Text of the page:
Charlie's Ale House in Andersonville was the sort of place that refused to register when I passed it by, though if I thought about it I could easily see it multiplying in mall parking lots across America. But it closed in October, and about a month ago the Navy Pier location—the only link left in what once seemed a embryonic mass-market chain—followed. Owners Marty Fosse and Tim Rasmussen have abruptly reconceived the Andersonville location as Acre, presumably to take advantage of the current Pollan-driven rage for anti-industrial pastoralism.
A respectable selection of craft beers and wines are pushed behind the original curvilinear wooden bar on the dim, gloomy tavern side, while the dining room has been done up in sunset-toned American Gothic, its walls appointed with obsolete farm implements, one of which, I was entertained to hear, is called a "diggler."
I heard it from Rasmussen himself—the kind of active yet noninvasive host that any restaurant would be lucky to have. He brings to both sides of the place the genuine personality it needs, and some honesty about what he thinks the kitchen is—or isn't—doing particularly well on a given day. He sold me on the lamb meatballs, kind of a Mexican pot-a-feu with silky but solid boiled potato quarters and two large, dense albondigas in a clear poblano-spiked broth. He was right on the money about it—but wrong about the aromatic rosemary and bitter-sour kumquat creme brulee, which he was so unsure of that he presented it to our table for free. It wasn't overpowering, as he'd feared, but rather an interesting and subtle treatment of one of the most tired desserts around.
Chef Carlos Ysaguirre, who also commands the kitchen next door at Anteprima, has separate menus for the bar and the dining room, each one changing practically daily and each one actually available on the other side. Anteprima remains on its tour-bus route around the regions of Italy; but Acre's influences seem to be all over the place, and not exactly typical of the farm-to-table conceit. Sometimes it works, sometimes not, but what's clear is that the chef is still playing around with things.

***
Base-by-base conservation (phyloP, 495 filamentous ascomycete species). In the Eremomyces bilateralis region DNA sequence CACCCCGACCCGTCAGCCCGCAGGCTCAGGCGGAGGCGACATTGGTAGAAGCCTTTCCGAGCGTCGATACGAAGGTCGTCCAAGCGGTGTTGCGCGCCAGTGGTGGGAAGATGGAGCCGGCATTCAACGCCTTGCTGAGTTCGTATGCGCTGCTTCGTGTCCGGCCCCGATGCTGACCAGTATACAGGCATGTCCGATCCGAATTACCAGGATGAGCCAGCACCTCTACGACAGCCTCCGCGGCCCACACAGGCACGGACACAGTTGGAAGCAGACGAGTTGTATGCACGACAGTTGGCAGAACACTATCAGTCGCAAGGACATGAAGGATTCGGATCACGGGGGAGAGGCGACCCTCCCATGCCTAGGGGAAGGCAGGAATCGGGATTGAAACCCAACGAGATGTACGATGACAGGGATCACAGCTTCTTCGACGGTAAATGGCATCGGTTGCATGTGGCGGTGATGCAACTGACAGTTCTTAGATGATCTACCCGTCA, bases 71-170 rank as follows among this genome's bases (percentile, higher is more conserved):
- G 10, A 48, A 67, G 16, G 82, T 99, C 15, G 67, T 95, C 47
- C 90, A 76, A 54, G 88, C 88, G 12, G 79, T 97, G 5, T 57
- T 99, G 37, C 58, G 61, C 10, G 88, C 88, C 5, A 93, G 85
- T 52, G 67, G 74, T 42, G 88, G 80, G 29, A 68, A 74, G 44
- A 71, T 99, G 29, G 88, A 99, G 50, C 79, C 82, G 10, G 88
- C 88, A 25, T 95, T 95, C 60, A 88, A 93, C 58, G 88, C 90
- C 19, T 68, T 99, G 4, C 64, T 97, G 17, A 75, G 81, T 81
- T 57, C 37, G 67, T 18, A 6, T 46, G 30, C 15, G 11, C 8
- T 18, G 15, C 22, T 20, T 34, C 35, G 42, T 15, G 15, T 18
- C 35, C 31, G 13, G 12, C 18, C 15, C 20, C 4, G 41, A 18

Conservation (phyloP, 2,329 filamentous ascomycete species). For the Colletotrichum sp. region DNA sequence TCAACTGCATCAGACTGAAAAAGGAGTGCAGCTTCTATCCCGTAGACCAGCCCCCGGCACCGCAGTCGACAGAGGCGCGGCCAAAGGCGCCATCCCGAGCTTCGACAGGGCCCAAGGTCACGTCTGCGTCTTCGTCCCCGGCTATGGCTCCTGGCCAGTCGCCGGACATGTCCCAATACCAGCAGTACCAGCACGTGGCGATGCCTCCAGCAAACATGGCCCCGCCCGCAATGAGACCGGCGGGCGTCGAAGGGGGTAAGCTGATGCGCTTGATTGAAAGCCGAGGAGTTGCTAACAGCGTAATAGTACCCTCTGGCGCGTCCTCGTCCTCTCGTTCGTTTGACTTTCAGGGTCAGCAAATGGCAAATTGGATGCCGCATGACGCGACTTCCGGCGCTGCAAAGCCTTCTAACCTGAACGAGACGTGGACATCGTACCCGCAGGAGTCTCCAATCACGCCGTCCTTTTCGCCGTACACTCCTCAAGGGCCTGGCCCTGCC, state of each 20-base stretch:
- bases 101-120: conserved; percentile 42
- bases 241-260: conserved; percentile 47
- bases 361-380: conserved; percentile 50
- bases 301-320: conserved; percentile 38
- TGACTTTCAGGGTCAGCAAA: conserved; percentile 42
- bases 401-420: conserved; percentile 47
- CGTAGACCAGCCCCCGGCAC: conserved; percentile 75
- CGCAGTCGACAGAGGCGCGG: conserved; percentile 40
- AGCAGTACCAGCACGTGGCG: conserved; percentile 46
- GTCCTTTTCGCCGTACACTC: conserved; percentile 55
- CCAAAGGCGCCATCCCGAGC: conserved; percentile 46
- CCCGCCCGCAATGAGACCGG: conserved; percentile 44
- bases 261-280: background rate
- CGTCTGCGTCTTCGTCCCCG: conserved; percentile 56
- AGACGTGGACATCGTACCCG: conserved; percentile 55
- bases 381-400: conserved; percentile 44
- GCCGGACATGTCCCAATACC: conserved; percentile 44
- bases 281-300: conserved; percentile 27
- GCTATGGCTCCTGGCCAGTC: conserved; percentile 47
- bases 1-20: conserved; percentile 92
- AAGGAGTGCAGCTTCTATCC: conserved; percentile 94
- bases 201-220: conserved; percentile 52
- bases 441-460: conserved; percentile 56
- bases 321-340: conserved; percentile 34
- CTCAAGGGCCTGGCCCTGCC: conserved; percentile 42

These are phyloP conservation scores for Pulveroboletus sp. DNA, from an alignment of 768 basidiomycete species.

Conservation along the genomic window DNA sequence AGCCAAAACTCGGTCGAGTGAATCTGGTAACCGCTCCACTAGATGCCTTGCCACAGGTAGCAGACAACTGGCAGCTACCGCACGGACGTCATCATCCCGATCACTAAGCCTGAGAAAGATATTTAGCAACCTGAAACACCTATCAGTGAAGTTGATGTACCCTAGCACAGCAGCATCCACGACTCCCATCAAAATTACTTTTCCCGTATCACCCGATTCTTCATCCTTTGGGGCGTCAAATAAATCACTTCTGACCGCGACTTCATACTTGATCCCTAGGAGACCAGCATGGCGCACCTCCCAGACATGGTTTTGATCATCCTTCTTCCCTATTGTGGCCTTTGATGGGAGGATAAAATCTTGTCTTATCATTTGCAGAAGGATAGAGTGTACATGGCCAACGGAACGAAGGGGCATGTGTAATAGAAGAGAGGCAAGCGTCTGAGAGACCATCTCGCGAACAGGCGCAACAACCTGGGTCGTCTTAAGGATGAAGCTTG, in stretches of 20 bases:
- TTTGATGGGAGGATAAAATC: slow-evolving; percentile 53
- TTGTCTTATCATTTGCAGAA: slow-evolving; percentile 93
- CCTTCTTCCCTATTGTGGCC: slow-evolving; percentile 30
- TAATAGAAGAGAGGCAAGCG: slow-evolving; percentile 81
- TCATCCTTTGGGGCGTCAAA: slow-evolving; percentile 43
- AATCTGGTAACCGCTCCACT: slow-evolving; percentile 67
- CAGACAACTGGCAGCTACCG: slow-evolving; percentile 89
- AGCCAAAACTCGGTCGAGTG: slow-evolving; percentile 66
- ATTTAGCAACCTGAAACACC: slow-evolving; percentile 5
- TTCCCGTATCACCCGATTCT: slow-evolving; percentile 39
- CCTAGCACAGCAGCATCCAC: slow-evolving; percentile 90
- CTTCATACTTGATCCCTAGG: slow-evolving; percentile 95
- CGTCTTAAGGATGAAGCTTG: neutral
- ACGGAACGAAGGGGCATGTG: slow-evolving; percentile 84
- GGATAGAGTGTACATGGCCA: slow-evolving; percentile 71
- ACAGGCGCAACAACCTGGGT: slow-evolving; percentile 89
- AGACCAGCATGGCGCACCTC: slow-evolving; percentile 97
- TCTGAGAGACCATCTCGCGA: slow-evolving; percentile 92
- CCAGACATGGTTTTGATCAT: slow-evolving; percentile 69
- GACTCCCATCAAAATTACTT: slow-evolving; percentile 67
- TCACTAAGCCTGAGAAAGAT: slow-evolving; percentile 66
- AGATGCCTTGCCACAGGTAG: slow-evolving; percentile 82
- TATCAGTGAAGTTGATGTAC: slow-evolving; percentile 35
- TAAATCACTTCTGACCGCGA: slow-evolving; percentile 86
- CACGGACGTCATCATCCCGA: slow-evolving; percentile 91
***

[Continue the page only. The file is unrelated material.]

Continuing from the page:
And that's kind of interesting to follow, even if, say, a gratin served in a miniature cast-iron Dutch oven is a buttery swamp of thin-sliced, grayish sunchokes topped with slender wiggly shimeji mushrooms and a quivering poached egg—oddly comforting but so rich and so unattractive it was impossible to swallow more than two bites. Or if perhaps seared foie gras is left cold in the middle and, in a serious mismatch, mounted on sweet-potato puree. Or if the mac 'n' cheese might be built on a floury broken bechamel.
Between the two menus there's such a confusion of variety (it even befuddles the waitstaff) that missteps seem inevitable. While Ysaguirre might benefit from focusing on what works and sticking with it, the things that do work now have worked hard to win me over, including a truly outstanding burger with house-made whole grain mustard, just one of many condiments made from scratch here. Also, a brilliantly colored squash risotto speckled with pomegranate seeds and blobs of goat cheese that showed up one night and a grilled Spanish mackerel with preserved lemon that brightened up another. Some warhorses received perfectly respectable treatment too—a roasted sea bass on a buttery bed of quinoa with melted leeks, a seared duck breast on wheatberries sweetened up with fig jam.
Ysaguirre eschews the farm-name-dropping so prevalent in menu writing these days. It's a refreshing change.